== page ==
‘Wet pubs’ dilemma highlights wider quandary facing Government

Are grants to businesses in danger of going under anyway best use of taxpayers’ cash?

So-called wet pubs are due to find out today if they will be allowed to reopen. Photograph: Dara Mac Dónaill

So-called wet pubs are due to find out today if they will be allowed to reopen. Photograph: Dara Mac Dónaill

 

Pub lobbyists should find out today if their campaign to win Government agreement for a reopening of so-called wet pubs has been successful. Representatives of the wider hospitality sector, meanwhile, have a fine line to walk in the run-up to the upcoming budget between calling for State help and managing the message that many businesses may go bust in the depths of winter.

There is widespread belief in the hospitality trade that early January will herald a wave of insolvencies in the sector. Many pubs, restaurants and other businesses that have struggled during the pandemic are said to be planning to limp on until Christmas. But as soon that traditionally busy season is over, many in the sector are warning, a lot of operators will go under.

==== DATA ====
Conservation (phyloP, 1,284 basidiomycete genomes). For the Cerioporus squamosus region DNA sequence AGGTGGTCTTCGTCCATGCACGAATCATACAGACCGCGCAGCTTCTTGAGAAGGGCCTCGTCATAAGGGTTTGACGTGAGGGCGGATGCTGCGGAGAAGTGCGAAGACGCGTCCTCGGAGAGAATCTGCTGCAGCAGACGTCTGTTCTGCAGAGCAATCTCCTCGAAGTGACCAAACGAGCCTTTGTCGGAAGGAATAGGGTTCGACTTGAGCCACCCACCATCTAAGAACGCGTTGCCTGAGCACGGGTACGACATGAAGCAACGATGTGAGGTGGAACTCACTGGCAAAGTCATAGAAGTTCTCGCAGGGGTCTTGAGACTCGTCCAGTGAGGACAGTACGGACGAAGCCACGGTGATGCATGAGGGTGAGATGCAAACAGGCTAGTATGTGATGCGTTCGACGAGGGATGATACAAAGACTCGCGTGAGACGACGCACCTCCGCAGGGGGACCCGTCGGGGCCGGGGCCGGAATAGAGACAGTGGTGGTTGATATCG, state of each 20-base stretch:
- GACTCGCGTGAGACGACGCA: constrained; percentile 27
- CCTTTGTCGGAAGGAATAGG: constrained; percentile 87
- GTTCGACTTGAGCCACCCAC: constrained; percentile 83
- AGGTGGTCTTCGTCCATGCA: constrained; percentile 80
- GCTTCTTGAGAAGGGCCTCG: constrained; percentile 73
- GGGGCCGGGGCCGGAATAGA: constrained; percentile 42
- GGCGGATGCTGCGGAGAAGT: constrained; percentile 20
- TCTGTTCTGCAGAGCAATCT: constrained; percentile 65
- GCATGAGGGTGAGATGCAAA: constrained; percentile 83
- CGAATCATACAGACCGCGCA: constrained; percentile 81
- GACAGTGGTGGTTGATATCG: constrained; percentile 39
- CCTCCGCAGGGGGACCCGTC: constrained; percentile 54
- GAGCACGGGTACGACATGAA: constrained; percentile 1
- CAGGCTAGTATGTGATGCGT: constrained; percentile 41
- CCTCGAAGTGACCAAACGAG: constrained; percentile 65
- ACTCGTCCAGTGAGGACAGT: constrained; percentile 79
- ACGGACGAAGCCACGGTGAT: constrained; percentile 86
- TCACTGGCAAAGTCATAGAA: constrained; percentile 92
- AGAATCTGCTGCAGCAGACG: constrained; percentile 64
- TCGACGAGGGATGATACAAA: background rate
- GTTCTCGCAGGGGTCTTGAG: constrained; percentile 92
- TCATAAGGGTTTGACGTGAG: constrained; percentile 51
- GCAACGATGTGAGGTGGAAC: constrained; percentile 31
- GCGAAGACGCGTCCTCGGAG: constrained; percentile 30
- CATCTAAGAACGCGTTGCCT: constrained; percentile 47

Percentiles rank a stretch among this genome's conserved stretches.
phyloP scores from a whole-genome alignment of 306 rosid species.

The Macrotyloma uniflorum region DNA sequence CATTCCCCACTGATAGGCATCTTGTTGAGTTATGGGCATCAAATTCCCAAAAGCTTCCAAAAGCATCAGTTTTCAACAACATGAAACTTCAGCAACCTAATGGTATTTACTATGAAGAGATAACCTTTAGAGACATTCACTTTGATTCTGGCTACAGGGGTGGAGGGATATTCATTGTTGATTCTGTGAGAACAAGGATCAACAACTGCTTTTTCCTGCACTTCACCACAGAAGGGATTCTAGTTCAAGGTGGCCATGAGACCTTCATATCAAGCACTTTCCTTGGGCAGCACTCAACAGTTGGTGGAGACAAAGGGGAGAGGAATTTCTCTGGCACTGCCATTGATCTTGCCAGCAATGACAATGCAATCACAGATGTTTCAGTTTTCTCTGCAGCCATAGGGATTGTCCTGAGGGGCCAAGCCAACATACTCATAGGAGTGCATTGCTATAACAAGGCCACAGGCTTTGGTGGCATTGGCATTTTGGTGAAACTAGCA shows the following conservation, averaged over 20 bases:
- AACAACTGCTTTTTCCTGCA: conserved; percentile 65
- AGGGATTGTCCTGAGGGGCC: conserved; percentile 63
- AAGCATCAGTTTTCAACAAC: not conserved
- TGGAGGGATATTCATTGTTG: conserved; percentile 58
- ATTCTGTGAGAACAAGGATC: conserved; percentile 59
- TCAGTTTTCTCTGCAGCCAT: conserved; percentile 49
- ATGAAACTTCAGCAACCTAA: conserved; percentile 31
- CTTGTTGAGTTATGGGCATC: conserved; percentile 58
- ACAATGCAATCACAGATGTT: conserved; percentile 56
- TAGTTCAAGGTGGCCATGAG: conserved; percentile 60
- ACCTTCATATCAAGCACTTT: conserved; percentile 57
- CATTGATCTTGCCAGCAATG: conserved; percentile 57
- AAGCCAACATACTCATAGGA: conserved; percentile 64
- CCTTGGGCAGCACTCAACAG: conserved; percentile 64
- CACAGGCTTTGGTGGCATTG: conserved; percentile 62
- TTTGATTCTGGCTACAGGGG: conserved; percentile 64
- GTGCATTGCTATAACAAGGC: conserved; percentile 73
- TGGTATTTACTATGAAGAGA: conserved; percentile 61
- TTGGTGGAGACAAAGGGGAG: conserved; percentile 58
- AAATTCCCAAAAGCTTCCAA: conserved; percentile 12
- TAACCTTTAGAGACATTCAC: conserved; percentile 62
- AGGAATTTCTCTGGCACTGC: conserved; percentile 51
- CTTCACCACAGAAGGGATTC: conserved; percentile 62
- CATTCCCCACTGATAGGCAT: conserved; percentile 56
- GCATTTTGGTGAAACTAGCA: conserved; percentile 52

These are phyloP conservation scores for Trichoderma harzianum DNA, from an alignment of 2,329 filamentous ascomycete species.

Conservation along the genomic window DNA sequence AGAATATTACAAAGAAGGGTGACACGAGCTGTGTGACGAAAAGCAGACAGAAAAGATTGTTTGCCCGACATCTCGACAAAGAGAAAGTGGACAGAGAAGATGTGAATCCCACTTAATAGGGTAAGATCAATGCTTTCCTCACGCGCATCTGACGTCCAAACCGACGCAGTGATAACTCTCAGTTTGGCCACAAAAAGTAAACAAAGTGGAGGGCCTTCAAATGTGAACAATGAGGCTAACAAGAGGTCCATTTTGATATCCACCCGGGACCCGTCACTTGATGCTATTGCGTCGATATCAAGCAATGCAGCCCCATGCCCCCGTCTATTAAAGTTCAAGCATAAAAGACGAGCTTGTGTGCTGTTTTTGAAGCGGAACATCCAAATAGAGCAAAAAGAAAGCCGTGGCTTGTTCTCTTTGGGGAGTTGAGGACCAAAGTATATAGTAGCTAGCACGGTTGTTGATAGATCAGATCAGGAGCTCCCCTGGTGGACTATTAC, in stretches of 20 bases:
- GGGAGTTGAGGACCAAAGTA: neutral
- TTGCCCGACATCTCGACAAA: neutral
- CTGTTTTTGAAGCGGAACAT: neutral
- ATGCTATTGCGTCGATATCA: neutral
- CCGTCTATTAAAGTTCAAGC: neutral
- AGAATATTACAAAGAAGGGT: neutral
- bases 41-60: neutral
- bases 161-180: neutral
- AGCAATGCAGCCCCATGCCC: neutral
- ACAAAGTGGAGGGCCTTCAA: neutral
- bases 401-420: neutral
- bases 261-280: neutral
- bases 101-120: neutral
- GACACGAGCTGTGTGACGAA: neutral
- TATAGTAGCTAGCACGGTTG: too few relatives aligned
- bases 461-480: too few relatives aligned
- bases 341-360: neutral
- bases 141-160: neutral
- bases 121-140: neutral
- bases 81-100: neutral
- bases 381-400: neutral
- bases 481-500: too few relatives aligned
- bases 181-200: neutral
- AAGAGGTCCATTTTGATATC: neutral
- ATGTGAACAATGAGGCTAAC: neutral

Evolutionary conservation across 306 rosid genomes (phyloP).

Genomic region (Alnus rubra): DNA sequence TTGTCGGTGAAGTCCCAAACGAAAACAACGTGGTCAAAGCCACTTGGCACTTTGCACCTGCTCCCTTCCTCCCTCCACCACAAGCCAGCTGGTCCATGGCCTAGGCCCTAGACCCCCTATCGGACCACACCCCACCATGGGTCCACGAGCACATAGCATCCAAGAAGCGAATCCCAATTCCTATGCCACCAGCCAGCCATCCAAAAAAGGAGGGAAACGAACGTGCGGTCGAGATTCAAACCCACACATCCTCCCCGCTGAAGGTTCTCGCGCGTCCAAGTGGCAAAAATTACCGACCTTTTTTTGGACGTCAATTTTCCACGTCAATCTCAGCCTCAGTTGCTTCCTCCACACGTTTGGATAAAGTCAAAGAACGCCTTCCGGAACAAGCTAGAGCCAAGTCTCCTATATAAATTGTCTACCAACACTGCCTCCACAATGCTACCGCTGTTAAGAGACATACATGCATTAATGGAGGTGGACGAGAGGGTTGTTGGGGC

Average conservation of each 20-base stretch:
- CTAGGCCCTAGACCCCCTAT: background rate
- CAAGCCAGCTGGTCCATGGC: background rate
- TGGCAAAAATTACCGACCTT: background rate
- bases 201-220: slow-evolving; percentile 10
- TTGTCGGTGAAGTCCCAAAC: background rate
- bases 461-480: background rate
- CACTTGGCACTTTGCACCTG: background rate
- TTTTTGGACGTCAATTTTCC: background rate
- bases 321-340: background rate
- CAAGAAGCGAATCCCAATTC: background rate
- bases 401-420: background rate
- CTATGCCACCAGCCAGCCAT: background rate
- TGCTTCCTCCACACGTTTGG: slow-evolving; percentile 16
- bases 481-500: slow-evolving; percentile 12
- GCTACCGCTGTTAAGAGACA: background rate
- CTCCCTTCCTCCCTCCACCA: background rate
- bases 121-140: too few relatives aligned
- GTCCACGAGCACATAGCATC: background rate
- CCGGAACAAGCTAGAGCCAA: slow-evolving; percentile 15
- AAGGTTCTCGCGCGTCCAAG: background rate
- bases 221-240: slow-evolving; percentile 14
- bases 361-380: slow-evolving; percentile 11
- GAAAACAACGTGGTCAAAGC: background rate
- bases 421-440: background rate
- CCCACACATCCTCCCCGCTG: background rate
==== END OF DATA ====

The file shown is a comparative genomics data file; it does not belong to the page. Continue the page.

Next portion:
This leaves the Government in a delicate quandary as it ponders how to stretch the pool of taxpayers’ cash in next month’s budget to prop up all corners of the economy that are calling for State support.

Hospitality lobbyists have repeatedly warned that businesses need to be provided with grants or direct cash transfers, as many will be unable to generate the surplus cash flow to repay loans.

But if many of them are in danger of going bust anyway, it is reasonable to ask whether this is the best use of taxpayers’ resources. Some of the cash may end up simply defraying debts owed to creditors in an insolvency situation, such as landlords and banks. Care will be required when giving out grants.

The Government must continue to balance the twin priorities of protecting public health and allowing the economy to function as normally as possible during a pandemic.

Provided the virus can be contained, the more it tilts the balance towards allowing businesses to trade, the less it will have to give them in grants and the more likely that the cash will not simply be flushed down an insolvency plughole.

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